Ask Michael Stedman, managing director of Natural History New Zealand (NHNZ), about dealing with one of the 160 countries his company works with and he stresses patience – at least six times. It’s not because he’s an impatient man.
Shaun Conroy, New Zealand Trade and Enterprise’s (NZTE) regional director for North East Asia, also cautions that three-year period from initial contact to deal is not uncommon in Japan. You might be thinking this is just an Asian trend. You’d be wrong.
One of the main points Christian Dahmen, consultant for executives and decision makers, stresses when dealing with Germany, is: “slow down”. You may think negotiations have ground to halt, but ticking away in the background will be an army of evaluators vetting you to see if it is worth bringing your case to the attention of key decision makers. Rung by rung, you’ll make it up the hierarchy – in year or two.
A sobering and expensive thought, especially for culture whose idea of business is modelled on ’80s Wall Street movies that advocate getting in fast and closing the deal, tempered with Kiwi attitude of “she’ll be right” and rampant tall poppy syndrome. It makes for quite the cocktail, one that has been sampled by international markets and found to be sweet and palatable, but lacking kick.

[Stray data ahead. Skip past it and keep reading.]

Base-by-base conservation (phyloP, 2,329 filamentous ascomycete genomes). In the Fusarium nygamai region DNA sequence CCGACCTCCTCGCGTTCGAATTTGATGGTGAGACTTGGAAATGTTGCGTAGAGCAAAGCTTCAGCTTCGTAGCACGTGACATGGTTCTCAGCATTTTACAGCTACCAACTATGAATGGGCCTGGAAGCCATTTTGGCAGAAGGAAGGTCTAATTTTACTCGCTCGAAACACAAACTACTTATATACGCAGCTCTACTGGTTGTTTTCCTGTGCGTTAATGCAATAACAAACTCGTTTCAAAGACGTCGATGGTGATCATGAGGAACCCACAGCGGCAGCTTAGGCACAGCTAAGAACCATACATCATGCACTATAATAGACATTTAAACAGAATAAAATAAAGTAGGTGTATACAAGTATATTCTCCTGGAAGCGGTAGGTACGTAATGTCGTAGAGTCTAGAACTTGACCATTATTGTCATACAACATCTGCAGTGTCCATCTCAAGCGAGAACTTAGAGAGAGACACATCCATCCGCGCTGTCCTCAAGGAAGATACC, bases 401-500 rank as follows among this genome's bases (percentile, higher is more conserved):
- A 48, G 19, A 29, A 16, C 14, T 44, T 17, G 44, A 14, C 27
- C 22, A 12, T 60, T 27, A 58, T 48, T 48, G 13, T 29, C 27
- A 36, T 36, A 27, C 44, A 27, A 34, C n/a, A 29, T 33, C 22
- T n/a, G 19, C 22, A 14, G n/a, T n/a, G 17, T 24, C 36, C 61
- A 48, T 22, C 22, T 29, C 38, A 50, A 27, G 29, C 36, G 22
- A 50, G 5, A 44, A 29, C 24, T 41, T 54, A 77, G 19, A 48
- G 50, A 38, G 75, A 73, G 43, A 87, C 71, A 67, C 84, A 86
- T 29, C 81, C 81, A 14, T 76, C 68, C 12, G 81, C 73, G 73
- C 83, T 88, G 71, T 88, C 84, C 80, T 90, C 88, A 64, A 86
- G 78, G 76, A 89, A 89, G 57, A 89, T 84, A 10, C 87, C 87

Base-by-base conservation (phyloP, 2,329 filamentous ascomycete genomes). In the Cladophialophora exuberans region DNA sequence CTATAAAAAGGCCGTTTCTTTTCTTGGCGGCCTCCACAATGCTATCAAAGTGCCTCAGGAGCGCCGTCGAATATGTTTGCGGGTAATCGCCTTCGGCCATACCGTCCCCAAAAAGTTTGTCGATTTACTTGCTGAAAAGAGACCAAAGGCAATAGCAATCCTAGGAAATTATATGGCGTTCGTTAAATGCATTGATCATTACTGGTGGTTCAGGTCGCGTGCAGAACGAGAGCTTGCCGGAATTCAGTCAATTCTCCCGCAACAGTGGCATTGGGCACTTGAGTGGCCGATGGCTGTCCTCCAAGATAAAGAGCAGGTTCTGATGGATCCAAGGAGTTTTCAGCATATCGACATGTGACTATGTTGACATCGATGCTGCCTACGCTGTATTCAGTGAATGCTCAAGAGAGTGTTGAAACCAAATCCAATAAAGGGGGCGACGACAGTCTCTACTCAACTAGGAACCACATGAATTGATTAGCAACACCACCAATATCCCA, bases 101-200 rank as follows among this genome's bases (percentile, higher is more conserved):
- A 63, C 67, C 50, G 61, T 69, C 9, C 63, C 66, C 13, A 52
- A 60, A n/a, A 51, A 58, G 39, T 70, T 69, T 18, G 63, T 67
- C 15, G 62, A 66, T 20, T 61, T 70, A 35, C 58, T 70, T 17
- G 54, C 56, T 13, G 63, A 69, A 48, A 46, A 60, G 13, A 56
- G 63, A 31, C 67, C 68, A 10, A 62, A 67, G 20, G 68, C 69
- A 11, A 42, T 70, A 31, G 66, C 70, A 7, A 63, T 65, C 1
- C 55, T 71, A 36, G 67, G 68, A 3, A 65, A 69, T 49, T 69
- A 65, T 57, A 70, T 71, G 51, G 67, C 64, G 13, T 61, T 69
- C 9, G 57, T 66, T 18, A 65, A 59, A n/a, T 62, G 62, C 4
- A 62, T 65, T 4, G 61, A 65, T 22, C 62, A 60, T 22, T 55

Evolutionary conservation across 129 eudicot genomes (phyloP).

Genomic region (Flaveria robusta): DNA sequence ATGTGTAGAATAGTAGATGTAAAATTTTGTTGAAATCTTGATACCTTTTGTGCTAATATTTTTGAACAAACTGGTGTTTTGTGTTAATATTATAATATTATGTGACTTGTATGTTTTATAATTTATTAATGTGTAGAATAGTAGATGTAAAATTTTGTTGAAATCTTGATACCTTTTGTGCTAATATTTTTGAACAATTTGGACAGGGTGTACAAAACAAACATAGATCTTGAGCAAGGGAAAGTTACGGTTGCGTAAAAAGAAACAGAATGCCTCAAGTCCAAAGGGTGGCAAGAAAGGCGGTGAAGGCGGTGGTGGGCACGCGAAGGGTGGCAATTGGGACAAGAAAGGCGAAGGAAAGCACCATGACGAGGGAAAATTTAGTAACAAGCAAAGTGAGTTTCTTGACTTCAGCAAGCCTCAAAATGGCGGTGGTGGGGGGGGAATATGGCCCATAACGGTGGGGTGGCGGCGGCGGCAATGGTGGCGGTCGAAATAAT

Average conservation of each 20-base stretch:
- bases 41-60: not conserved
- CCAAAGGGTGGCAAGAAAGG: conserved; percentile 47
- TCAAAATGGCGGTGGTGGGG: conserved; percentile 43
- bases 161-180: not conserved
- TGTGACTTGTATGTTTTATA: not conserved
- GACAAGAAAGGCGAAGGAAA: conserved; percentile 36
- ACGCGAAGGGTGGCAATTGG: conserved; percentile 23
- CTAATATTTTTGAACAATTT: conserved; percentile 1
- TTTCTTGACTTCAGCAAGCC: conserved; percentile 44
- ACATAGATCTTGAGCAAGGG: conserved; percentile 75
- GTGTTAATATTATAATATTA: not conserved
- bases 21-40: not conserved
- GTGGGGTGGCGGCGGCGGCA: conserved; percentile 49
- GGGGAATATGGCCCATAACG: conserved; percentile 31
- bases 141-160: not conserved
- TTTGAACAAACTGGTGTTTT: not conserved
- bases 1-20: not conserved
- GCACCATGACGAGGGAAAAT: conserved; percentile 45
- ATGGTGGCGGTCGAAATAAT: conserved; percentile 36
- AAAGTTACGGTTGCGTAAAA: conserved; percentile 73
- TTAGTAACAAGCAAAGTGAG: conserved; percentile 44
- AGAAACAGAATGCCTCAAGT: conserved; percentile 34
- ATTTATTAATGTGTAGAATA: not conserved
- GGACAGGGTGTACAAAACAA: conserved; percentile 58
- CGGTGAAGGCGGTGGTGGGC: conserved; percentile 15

Two years ago NZTE commissioned The Nielsen Company to research perceptions of New Zealand business culture and values in India, South Korea, the United States, the United Kingdom, China, Japan and Australia. The overriding perception is that New Zealand is “high in human values, but low in business acumen”. According to many, we lack the proverbial killer instinct, the “hunger to be part of an international business community”.
It’s not that international businesses don’t want to do business with us, far from it. New Zealand’s top five overall trade partners (merchandise) are Australia, the US, Japan, China and Singapore. In 2008 New Zealand’s dealings with its top 20 trade partners brought in total of $91,414.28 million.
The Nielsen report discovered that New Zealand’s human values are respected and admired. These include: “An openness and directness that makes dealing with New Zealand businesses straightforward and agreeable; refreshing honesty which engenders rapid trust and resourcefulness, creativeness and flexibility – all perceived to be due to New Zealand’s geographic isolation, space and limited resources.”